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Detroit: Become Human tries to reflect the nuance of our political moment

A charged setting and scene leaves players with binary choices

detroit Quantic Dream/Sony Interactive Entertainment

Detroit: Become Human doesn’t shy away from today’s most heated topics. Instead, they compose a core part of the narrative game’s experience — something director David Cage is well aware of.

A new demonstration of the game, shown to Polygon behind closed doors during E3 2017, focuses on what will likely be the most politically charged strand of Detroit’s branching narratives. Marcus is an android from a dystopian version of Detroit. In Cage’s futuristic reimagining of the city, the abandoned car factories have been replaced with android manufacturers.

Marcus has a gift: He can free his fellow humanoids from servitude, awakening them to free will — and to resistance.

Like Heavy Rain and Beyond: Two Souls, we’re told that Detroit: Become Human’s narrative twists and bends based on players’ choices. During the demo, when your companion gives an order, you can choose to ignore it. This changes the outcome of the scene.

These decisions come with their own ramifications that impact the narrative in dramatic ways. But what was more striking to us was a version of the scene that occurs should Marcus choose to incite a major android rebellion.

In this scene, he can send a pro-android message via non-violent methods, such as tagging monuments with digital graffiti or planting flags of independence. Alternately, he can encourage his newly freed companions to wreck shit: lighting fires, breaking glass.

Unlike the strategic choices in earlier parts of the playthrough, here Marcus’ choices take on a moral weight: he can set an example of pacifism or violence. It’s a binary that calls back to the Civil Rights movement — think the deification of Martin Luther King, Jr. and the vilifying of Malcolm X.

Although players can combine pacifist and violent choices, their actions are ultimately represented on a scale: blue to red, pacifist to violent. Yet even with this attempt at nuance, the result felt clear-cut. Our demo ended with a city engulfed in flames and Marcus questioning his methods: Maybe violence wasn’t the right answer.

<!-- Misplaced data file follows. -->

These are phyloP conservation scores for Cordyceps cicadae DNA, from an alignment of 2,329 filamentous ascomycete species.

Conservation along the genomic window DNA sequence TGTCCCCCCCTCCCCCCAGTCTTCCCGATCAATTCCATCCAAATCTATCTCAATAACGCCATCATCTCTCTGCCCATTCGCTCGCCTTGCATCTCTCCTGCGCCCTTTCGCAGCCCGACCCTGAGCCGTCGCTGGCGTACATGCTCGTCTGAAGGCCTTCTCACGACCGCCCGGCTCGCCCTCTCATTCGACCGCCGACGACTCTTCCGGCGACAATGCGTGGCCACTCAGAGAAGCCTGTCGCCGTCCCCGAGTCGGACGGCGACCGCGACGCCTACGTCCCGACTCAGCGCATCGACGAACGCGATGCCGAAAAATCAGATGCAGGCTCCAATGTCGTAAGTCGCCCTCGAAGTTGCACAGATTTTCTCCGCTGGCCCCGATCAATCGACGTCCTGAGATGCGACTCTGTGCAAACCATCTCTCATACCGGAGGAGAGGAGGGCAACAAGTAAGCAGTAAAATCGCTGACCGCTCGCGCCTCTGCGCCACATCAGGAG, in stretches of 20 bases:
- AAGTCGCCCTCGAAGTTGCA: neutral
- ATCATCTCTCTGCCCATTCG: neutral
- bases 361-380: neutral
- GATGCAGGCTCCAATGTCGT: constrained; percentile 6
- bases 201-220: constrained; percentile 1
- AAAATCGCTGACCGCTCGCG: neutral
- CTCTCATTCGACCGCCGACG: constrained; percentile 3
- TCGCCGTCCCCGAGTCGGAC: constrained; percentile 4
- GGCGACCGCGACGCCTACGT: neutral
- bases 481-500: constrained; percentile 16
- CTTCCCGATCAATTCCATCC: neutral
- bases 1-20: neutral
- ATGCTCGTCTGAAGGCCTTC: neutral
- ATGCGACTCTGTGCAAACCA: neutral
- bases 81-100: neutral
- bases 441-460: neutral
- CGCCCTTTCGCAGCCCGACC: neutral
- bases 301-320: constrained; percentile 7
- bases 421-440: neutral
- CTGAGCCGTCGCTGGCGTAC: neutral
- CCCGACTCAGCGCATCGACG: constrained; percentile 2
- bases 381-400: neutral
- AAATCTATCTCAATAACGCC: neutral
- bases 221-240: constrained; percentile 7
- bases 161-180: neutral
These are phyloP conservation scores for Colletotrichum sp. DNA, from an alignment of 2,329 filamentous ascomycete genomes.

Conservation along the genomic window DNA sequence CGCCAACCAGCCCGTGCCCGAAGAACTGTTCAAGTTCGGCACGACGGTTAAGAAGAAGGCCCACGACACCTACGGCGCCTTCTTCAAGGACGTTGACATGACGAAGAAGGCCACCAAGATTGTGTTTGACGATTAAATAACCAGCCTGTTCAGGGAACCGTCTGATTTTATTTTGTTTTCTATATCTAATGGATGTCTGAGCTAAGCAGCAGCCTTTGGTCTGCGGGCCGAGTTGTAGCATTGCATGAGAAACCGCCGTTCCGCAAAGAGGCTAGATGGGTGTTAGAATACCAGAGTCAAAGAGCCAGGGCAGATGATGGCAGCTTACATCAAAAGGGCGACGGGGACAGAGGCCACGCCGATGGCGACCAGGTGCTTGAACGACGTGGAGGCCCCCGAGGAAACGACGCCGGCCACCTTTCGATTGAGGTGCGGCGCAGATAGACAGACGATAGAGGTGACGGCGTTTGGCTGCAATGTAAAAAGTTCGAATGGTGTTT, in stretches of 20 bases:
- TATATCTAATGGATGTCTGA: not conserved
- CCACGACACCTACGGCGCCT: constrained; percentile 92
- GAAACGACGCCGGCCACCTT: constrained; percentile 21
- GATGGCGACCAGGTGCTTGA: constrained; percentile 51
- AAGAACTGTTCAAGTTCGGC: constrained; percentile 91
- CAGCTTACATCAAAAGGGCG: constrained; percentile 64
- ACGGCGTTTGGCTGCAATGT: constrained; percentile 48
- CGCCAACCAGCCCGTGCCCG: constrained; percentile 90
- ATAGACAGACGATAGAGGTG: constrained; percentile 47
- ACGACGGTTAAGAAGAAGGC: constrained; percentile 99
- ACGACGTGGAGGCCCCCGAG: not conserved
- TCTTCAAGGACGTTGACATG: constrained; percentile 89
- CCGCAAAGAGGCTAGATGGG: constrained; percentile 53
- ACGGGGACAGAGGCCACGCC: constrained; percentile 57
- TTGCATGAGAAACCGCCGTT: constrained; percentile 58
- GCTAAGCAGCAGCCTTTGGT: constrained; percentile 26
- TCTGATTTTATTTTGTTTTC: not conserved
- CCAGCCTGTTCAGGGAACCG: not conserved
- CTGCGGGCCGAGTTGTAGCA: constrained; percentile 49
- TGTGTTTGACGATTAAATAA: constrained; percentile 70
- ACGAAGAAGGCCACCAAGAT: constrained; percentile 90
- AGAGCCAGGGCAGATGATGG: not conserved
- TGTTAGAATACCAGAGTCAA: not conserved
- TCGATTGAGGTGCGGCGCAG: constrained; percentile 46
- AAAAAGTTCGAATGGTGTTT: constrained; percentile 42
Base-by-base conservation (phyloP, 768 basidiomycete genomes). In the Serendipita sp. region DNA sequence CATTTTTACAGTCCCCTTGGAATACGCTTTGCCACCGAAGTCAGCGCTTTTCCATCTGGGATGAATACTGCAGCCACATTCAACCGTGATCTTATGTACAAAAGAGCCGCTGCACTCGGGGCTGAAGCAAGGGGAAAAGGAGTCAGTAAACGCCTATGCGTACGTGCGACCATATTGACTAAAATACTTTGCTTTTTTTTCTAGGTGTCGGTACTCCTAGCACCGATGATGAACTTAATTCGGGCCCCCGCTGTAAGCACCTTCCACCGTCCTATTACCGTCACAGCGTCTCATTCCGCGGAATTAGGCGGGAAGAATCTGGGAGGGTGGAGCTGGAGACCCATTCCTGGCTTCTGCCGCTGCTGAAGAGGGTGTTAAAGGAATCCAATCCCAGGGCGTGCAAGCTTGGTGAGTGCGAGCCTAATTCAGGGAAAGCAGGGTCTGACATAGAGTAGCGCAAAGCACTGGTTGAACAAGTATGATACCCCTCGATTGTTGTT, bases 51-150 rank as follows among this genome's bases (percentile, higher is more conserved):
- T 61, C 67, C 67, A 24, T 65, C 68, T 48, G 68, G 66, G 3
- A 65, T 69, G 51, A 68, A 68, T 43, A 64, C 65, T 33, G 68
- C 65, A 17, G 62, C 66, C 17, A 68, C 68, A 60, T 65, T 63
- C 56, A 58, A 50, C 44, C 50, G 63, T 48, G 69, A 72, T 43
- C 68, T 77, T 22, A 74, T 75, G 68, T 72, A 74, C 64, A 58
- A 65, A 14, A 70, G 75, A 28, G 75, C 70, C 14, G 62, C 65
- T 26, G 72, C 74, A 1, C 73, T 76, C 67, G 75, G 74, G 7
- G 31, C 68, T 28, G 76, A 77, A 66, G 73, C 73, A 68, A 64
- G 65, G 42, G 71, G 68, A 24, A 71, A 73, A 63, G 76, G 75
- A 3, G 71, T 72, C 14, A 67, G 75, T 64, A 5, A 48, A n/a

Cage said that the black-and-white conclusion of this scene was an anomaly, and that the game as a whole explores a moral gray area. Overall, he said he didn’t want the game to pass judgment on modern civil rights movements like Black Lives Matter.

“We are very aware of Black Lives Matter and all the things happening in the U.S.,” David Cage told Polygon. “We want to be very respectful. We had discussions with Jesse Williams [who performs the role of Marcus], and that’s very important to us.”

It is notable that a person of color leads Detroit: Become Human’s most politically relevant narrative line. Although his race was not remarked upon in the demo, Marcus is modeled after Williams; the androids he freed were also composed of myriad races, many of them black.

We asked if Quantic Dream was hesitant to hew so closely to such a recent moment in the U.S.’s political climate, when similar games like 2016’s Deus Ex: Mankind Divided did so and received backlash in response. Mankind Divided’s use of the phrase “augs’ lives matter” read to many as an appropriation of an important social movement for the sake of entertainment.

“It’s a fantasized version of the United States,” Cage said of Detroit. He spoke about watching American films while growing up in France, and how America became a neutral backdrop for stories. At least, until he went there.

“You realize the distance between [them] based on these films and what the country actually is. As a writer, I just try to be aware of this distance. I try to assimilate the social background.”

Quantic Dream visited Detroit — which comes with its own loaded history — and interviewed residents to help do that. But Cage admitted that this can only take the team so far. At the end of the day, he’s still “a French guy talking about an American. It’s great because it creates a distance, and distance can become a good thing. But at the same time you have to make sure you don’t misunderstand things.”

Marcus, performed by Jesse Williams, is a rebellious android with a strong sense of free will.
Quantic Dream/Sony Interactive Entertainment

That awareness hopefully bears out in the rest of Detroit: Become Human, as players assume the roles of two other androids alongside Marcus and are challenged to make meaningful, tough decisions. The overarching themes of liberation and racial injustice will continue to form the crux, however — but Cage insists that this is a game first, not a political statement.

“You have to be respectful because this is a game,” Cage said. “We put a lot of passion and we’re honest and sincere. But it’s nothing compared to real issues and real people in the real world. We try to be aware of that and we want to be respectful of real things.”

There’s no release date yet for this PlayStation 4 exclusive.

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